A Modest Success

This morning opened with some Sisterly Drama. Actually, the morning happened without me, because I slept in since there was no school. But by the time I roused myself, Cute W was getting ready for work in earnest and the girls were downstairs in the playroom. And the first time I saw them was when M stomped up the stairs, showing me a handful of her much-depleted personal supply of craft materials with a can-you-believe-her?-angry-face while J remained downstairs, sobbing.

Ugh. And I was still in the middle of my piece of peanut butter and jelly toast. I sighed. I decided to finish my toast first. M disappeared around the corner, J’s sobbing quieted. I chewed my toast and tried to read the paper. I couldn’t read the paper now. I knew what had happened. M wasn’t home yesterday while J and her friend helped themselves to her stuff. They were playing so happily that I didn’t quite notice. Okay, I sort of noticed, but it’s happened before, and often M’s none the wiser. Sometimes J will just go into M’s room to revel in M’s fabulous futon and pretend that she’s a sophisticated 10-year-old, and frankly, I just look the other way. So, I’d messed this one up. M was (rightfully) angry, and J was overcome with remorse. Before I’d drained my milk, J was at the table with me, looking miserable.

She and I went upstairs to discuss it. It’s not okay to use other people’s stuff without asking. . . yada, yada, yada.  It wasn’t even her idea, her friend started it, blah, blah, blah. Well, let’s think about some better choices you could have made, like asking M first or coming to me if you felt uncomfortable telling your friend no. . . etc. Or, instead of just letting M discover it, telling her right away, hey, sorry about what happened, and so on.

This was more painful than it should have been, because J was upset and she kept interrupting me and hiding herself under pillows and begging to please stop talking about it already. Meanwhile, M arrived and decided that she should sit in on the conversation. This was okay with me, because while she thought that her effort should be as co-lecturer (she pointed out that J’s “bystander” testimony reminded her of their bullying workshops, in which the bystander is Just As Guilty As The Bully, and proclaimed herself Victim), I turned it into a reminder that it’s important to recognize and accept a sincere apology. And then I said that I’d work harder on doing a better job of ensuring that everyone’s following the rules about respecting people’s things. It was also an excellent opportunity to tell them that whenever anyone’s uncomfortable with what a friend is doing, you can always say that you have to check in with your Mom and then blame Mom for being the lame, annoying one who spoils all the fun. That that is my job from now through college, anytime, if necessary.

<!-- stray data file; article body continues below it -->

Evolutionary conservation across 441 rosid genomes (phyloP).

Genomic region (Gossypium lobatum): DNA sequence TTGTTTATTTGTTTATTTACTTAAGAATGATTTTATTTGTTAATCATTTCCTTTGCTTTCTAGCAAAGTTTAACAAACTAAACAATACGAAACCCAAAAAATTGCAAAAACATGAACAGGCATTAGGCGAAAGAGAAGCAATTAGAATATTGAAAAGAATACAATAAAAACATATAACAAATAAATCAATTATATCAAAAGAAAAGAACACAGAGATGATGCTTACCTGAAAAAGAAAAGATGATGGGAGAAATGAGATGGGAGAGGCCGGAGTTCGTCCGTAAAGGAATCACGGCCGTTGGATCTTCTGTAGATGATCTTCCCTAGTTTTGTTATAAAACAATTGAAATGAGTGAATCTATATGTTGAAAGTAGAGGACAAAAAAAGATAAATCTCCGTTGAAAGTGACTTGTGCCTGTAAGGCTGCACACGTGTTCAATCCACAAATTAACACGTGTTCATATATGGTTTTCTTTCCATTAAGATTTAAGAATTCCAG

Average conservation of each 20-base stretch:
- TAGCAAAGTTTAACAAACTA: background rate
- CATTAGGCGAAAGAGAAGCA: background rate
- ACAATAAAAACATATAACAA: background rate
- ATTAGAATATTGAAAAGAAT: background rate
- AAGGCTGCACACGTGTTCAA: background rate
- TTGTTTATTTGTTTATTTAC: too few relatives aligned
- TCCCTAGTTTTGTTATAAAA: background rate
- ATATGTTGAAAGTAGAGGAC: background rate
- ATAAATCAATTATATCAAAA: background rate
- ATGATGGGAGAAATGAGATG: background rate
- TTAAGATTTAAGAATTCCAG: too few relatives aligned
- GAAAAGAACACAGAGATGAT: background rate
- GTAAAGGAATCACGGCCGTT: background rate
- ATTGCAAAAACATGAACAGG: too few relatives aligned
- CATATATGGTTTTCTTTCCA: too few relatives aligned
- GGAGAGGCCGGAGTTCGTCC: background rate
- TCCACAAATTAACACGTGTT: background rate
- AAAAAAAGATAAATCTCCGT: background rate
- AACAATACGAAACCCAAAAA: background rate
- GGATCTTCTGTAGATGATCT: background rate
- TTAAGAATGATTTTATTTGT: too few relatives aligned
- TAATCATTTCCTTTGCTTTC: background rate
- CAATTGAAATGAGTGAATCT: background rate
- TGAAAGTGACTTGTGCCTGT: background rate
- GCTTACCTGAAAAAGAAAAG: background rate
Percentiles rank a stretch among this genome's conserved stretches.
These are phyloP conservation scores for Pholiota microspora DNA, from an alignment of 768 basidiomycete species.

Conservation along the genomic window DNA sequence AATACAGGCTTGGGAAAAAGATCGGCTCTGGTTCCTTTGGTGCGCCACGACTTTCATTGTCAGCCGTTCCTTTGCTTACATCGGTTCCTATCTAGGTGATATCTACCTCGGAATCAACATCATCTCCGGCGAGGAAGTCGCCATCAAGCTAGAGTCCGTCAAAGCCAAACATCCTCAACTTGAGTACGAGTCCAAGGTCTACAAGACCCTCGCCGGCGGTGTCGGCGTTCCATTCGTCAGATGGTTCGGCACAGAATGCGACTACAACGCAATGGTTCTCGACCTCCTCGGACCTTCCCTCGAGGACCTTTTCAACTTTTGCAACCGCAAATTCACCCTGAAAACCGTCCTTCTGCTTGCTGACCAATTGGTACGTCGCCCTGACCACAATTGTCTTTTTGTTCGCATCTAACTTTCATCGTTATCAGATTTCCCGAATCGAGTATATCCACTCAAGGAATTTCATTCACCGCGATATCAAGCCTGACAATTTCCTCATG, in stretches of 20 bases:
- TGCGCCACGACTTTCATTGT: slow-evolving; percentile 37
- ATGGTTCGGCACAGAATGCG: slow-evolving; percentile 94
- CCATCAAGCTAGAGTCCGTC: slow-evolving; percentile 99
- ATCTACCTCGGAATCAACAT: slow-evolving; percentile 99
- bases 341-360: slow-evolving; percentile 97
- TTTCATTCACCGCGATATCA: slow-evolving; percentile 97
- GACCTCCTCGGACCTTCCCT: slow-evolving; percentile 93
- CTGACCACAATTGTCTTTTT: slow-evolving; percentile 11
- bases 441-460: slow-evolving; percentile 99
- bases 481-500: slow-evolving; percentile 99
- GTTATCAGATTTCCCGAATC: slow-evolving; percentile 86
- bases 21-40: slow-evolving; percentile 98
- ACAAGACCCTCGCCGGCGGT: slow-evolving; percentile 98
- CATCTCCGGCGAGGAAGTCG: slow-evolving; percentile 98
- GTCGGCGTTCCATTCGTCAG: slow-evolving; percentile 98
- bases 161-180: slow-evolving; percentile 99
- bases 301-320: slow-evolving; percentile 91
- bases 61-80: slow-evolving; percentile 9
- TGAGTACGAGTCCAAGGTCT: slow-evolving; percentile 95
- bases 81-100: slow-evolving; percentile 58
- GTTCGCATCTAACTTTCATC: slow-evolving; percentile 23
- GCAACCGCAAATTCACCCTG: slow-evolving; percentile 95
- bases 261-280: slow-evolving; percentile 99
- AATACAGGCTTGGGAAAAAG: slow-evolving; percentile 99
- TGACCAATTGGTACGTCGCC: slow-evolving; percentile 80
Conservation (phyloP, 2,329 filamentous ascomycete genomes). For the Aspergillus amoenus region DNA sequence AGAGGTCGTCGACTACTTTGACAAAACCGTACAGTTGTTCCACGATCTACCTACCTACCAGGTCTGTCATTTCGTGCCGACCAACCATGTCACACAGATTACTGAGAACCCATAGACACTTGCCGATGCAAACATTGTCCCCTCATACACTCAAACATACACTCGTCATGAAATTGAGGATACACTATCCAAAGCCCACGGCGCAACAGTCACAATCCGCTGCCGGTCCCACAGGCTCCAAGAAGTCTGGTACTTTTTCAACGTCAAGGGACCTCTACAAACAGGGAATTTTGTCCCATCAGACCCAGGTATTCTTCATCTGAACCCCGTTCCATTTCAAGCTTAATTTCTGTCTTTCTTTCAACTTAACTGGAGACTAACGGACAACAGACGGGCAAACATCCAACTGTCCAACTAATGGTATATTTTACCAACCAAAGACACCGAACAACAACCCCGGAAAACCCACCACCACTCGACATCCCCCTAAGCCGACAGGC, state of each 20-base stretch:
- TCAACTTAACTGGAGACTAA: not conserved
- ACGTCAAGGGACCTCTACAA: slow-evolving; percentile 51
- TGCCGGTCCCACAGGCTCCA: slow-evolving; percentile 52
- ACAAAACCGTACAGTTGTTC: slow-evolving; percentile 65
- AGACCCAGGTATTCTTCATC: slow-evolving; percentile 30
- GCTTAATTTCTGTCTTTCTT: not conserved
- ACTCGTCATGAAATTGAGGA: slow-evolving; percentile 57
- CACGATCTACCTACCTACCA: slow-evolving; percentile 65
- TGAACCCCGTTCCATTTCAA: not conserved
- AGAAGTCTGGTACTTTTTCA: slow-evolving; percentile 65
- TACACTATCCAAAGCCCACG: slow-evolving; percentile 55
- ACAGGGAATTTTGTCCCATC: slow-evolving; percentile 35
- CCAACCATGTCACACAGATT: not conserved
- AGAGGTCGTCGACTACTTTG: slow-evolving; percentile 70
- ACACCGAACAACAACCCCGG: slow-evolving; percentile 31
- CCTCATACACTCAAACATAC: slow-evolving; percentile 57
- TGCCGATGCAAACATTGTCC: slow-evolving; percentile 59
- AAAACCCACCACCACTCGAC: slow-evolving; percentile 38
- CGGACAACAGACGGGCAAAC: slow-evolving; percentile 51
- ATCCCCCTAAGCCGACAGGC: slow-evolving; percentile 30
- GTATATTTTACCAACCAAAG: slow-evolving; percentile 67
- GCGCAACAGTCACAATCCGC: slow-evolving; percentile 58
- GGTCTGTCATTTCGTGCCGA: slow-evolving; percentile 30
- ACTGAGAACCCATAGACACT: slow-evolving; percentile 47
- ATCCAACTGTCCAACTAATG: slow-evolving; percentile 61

So, we got through that. Actually, before we were quite finished, J was asking, couldn’t she please have breakfast? No, I’d said. Wait, let’s finish this. Then, when I was ready and asked J what she’d like for breakfast, she was angry and unresponsive. And M said, “Well, I’m hungry.” And after trying J a couple more times, I said, we’ll see you downstairs.

Downstairs with M, she asked for French toast, then for pancakes, and I suggested cereal. This is a thing. Cute W is the breakfast guy. He loves French toast–I think it’s gross. He makes pancakes or waffles and I’m less enthusiastic. Part of it is that I pack the lunches and cook most dinners and I just don’t want to labor over breakfast. So we were stalled out, at an impasse, when J arrived in the kitchen, still stormy and sulky. I coached her, fighter style, to punch my hands. She is a physical girl, always has been (since the biting days), so that helps, somehow. At some point I picked her up and held her upside down and shook her to try to dislodge her bad mood, and she finally, finally started laughing, and so did M.

“We were just talking about breakfast, and I have an idea!” I told her. “M really wants French toast and I don’t even know how to do it. It would be really nice of you to make her some French toast.” J is an avid chef, and she’s made French toast with Cute W. “And M, maybe we can be her sous-chefs,” I said. “Wait, what’s that?” M asked. “Like, her assistants,” I explained. “Okay!” M was all on board:  J’s guilt and sorrow had begun to wear on her. Plus, she loves French toast, and now she’d get some.

“Okay, first I need the Joy of Cooking book,” J began. I helped them for a minute or two, but they were better off without me. My walk out of the kitchen felt like a victory lap.

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